The key to longevity: balancing methionine and glycine
You may have heard that red meat is a killer. But this is a short-sighted thought. [*] Red meat predominantly contains the amino acid methionine. Methionine is also found in eggs, dairy, poultry, and fish. Glycine, on the other hand, is especially abundant in skin, bones, organ meats, ligaments, and bone broth.
Both are needed to protect our tissues as we age, to help us heal properly when we are injured, and to prevent degenerative diseases such as diabetes, heart disease, stroke, and cancer.
The problem is that most people today are eating too much methionine and neglecting the glycine-rich foods. The key to longevity is a perfect ratio between the two.
So, what would be the perfect ratio?
First, you have to understand that it’s easier to focus on getting enough protein than it is to get enough methionine, simply because of the fact that if we get enough protein in our diet, we also get enough methionine.
Every gram of methionine must be compensated by 0.5-1 gram of glycine. A bone broth or collagen supplement provides 25 times more glycine than methionine. You can choose the perfect ratio by adding a gram of extra bone broth powder for every 10 grams of methionine-rich protein.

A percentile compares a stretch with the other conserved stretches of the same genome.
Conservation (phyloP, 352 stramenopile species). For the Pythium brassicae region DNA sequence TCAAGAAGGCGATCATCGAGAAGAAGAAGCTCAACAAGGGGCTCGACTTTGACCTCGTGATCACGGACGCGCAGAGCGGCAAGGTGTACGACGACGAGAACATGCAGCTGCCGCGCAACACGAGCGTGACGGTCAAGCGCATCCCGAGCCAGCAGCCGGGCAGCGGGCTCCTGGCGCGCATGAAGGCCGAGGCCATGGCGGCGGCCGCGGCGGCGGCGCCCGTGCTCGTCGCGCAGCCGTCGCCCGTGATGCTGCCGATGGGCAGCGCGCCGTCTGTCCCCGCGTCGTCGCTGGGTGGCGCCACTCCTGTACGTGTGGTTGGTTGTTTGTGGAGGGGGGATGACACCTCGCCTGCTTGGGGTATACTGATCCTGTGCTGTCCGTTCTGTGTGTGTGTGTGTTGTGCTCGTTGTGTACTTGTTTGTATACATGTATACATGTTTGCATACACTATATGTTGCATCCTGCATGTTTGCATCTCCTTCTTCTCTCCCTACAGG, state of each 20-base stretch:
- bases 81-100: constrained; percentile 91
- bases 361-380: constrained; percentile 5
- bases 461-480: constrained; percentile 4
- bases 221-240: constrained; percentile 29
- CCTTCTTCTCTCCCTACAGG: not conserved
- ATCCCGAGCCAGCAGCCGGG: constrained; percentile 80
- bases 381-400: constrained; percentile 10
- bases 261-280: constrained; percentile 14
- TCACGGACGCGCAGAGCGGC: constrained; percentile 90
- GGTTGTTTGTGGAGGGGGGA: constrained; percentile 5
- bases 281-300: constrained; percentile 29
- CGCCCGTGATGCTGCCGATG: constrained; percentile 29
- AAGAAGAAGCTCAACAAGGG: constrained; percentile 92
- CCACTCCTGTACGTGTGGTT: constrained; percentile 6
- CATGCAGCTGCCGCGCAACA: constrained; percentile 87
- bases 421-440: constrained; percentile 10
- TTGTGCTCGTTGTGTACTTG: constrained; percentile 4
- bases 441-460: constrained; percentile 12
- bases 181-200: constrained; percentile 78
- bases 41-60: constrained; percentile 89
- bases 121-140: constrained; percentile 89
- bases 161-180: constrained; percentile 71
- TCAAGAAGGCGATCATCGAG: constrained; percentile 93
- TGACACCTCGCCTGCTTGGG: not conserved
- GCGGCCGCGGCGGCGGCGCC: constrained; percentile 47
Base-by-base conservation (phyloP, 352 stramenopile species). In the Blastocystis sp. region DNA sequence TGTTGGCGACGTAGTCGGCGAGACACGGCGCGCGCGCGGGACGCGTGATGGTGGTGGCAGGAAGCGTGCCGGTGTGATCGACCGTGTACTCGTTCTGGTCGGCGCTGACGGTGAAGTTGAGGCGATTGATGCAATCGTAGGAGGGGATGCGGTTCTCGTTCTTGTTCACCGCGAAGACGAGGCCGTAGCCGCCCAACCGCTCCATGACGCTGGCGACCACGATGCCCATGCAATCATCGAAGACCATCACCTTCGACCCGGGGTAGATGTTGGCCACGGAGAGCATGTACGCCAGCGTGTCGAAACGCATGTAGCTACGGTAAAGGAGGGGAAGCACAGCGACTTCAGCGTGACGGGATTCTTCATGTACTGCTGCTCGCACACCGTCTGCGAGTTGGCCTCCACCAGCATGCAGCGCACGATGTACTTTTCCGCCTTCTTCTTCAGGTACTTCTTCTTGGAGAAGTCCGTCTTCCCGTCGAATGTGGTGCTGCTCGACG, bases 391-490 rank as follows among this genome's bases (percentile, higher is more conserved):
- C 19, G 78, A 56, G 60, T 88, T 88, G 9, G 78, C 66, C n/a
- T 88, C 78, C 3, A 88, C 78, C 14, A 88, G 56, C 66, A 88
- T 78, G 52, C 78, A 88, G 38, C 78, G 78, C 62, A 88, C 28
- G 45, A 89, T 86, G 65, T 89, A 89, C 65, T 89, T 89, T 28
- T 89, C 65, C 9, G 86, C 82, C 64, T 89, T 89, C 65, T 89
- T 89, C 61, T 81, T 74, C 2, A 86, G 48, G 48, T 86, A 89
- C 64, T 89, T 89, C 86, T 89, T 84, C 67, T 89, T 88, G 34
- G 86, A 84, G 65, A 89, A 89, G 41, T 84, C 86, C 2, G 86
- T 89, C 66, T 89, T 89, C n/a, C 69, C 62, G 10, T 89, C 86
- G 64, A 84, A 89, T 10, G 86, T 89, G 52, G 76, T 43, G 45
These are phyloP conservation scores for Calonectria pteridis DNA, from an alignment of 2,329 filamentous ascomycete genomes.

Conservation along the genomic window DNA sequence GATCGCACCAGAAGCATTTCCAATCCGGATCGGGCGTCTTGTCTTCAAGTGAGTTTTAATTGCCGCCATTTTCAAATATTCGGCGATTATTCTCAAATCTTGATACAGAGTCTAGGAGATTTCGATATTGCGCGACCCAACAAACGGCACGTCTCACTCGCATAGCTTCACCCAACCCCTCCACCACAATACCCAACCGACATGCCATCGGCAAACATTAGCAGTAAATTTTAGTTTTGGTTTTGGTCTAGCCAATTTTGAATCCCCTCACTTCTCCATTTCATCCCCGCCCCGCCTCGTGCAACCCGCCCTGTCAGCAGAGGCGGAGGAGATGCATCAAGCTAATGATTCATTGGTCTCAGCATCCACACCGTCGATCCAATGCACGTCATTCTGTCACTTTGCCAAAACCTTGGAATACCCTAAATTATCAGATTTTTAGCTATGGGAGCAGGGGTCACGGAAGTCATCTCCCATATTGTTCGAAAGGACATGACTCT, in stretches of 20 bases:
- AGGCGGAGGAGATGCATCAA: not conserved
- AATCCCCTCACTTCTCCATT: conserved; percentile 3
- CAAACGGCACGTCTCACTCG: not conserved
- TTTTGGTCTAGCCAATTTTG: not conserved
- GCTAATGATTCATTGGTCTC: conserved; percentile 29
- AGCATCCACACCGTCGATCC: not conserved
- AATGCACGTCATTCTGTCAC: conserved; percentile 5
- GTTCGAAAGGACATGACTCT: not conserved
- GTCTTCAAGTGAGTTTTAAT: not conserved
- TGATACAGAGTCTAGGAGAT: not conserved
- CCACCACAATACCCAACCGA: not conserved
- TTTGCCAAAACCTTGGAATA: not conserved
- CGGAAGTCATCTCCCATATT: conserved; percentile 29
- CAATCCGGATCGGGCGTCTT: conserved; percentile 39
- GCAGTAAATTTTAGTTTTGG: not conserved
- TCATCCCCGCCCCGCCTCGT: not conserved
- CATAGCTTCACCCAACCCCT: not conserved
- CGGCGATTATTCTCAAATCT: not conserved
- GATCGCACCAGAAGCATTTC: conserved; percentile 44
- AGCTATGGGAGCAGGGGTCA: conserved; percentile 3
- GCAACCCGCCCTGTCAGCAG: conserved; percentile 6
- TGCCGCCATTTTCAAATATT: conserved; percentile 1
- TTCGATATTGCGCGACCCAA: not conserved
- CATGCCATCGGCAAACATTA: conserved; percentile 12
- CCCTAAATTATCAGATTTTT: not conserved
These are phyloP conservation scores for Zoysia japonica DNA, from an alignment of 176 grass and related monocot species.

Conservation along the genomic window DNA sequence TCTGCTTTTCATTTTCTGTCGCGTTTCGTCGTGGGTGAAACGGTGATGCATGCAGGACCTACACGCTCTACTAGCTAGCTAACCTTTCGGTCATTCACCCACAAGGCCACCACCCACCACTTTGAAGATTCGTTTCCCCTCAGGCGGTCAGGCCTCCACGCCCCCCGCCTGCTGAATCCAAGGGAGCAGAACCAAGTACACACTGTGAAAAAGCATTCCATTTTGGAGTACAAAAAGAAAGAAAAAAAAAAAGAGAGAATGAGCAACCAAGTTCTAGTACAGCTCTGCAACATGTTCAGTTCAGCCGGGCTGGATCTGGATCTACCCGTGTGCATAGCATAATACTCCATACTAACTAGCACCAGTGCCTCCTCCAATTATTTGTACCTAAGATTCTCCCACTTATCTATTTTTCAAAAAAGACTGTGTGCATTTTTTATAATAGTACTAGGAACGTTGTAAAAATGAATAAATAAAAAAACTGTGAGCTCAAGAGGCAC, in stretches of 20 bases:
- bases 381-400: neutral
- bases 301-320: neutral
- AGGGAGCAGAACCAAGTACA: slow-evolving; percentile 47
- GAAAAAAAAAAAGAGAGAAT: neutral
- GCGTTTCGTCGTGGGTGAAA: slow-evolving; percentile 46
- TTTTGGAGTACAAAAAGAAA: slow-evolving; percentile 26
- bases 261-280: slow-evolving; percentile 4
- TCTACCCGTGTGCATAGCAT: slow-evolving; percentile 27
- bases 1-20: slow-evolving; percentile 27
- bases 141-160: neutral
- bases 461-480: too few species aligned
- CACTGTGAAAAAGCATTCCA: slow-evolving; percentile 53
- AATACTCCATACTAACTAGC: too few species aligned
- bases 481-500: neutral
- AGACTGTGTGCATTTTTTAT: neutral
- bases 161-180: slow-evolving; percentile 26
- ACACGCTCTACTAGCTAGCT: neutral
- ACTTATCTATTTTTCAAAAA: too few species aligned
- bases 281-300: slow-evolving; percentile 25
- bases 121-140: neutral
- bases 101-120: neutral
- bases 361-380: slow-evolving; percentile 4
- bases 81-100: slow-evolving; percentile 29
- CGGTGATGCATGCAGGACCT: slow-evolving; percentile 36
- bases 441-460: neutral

So for example, if you consume 100 grams of methionine-rich protein (lean meat, eggs, dairy or fish), add a serving of bone broth powder that contains 10 grams of protein. [*]
In addition to glycine, bone broth is rich in collagen. Collagen is the other key ingredient you want to consume if you’re into aging gracefully. Here’s why.
Collagen is the body’s most abundant protein and it is found primarily in our connective tissue. The body’s natural ability to produce supportive amounts of connective tissue declines after the age of 25. And because we no longer eat these glycine- and collagen-rich foods, it is so important to supplement collagen to maintain normal joints, bones and muscles as you age.
Many studies have been done on the effect of oral collagen on joint disorders, such as arthritis and rheumatoid arthritis. The clinical dosage of collagen varies greatly. From 2 grams to 10 grams has been shown to be effective in reducing pain and stiffness and increasing mobility in the joints. [*]
The benefit of collagen in bone broth also applies to bone health. Bone mineral content contributes to bone stiffness and rigidity, while collagen fibers provide toughness to bone — making it less brittle so that it better resists fracture. Supplementing collagen could be helpful. Especially if it is a clinical disorder. [*], [*]